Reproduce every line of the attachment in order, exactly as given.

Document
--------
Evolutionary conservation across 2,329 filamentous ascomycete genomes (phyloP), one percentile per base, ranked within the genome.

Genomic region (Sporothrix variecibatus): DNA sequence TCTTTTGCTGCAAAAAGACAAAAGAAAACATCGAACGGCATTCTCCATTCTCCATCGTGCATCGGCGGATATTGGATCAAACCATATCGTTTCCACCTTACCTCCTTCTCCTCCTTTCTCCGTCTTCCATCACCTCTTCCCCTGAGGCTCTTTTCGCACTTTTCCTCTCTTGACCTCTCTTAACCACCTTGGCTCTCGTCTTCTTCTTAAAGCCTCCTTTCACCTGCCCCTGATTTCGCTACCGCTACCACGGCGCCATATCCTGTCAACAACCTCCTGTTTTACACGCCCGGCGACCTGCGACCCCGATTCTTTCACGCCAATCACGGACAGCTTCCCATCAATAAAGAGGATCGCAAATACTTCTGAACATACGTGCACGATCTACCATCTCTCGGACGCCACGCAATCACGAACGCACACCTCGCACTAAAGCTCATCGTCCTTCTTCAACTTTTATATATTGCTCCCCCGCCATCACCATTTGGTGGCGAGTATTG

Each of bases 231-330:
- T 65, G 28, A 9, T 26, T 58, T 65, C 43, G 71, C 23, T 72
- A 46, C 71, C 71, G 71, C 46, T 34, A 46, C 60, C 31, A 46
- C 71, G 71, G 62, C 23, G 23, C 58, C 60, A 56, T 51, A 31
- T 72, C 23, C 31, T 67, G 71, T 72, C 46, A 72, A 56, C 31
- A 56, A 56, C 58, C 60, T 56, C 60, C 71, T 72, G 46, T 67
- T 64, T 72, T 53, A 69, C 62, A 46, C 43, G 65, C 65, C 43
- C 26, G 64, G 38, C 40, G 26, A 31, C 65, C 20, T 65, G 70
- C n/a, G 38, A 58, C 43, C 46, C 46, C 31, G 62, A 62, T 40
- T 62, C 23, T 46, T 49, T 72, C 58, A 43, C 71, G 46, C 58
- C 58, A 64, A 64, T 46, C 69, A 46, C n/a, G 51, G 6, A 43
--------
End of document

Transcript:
Evolutionary conservation across 2,329 filamentous ascomycete genomes (phyloP), one percentile per base, ranked within the genome.

Genomic region (Sporothrix variecibatus): DNA sequence TCTTTTGCTGCAAAAAGACAAAAGAAAACATCGAACGGCATTCTCCATTCTCCATCGTGCATCGGCGGATATTGGATCAAACCATATCGTTTCCACCTTACCTCCTTCTCCTCCTTTCTCCGTCTTCCATCACCTCTTCCCCTGAGGCTCTTTTCGCACTTTTCCTCTCTTGACCTCTCTTAACCACCTTGGCTCTCGTCTTCTTCTTAAAGCCTCCTTTCACCTGCCCCTGATTTCGCTACCGCTACCACGGCGCCATATCCTGTCAACAACCTCCTGTTTTACACGCCCGGCGACCTGCGACCCCGATTCTTTCACGCCAATCACGGACAGCTTCCCATCAATAAAGAGGATCGCAAATACTTCTGAACATACGTGCACGATCTACCATCTCTCGGACGCCACGCAATCACGAACGCACACCTCGCACTAAAGCTCATCGTCCTTCTTCAACTTTTATATATTGCTCCCCCGCCATCACCATTTGGTGGCGAGTATTG

Each of bases 231-330:
- T 65, G 28, A 9, T 26, T 58, T 65, C 43, G 71, C 23, T 72
- A 46, C 71, C 71, G 71, C 46, T 34, A 46, C 60, C 31, A 46
- C 71, G 71, G 62, C 23, G 23, C 58, C 60, A 56, T 51, A 31
- T 72, C 23, C 31, T 67, G 71, T 72, C 46, A 72, A 56, C 31
- A 56, A 56, C 58, C 60, T 56, C 60, C 71, T 72, G 46, T 67
- T 64, T 72, T 53, A 69, C 62, A 46, C 43, G 65, C 65, C 43
- C 26, G 64, G 38, C 40, G 26, A 31, C 65, C 20, T 65, G 70
- C n/a, G 38, A 58, C 43, C 46, C 46, C 31, G 62, A 62, T 40
- T 62, C 23, T 46, T 49, T 72, C 58, A 43, C 71, G 46, C 58
- C 58, A 64, A 64, T 46, C 69, A 46, C n/a, G 51, G 6, A 43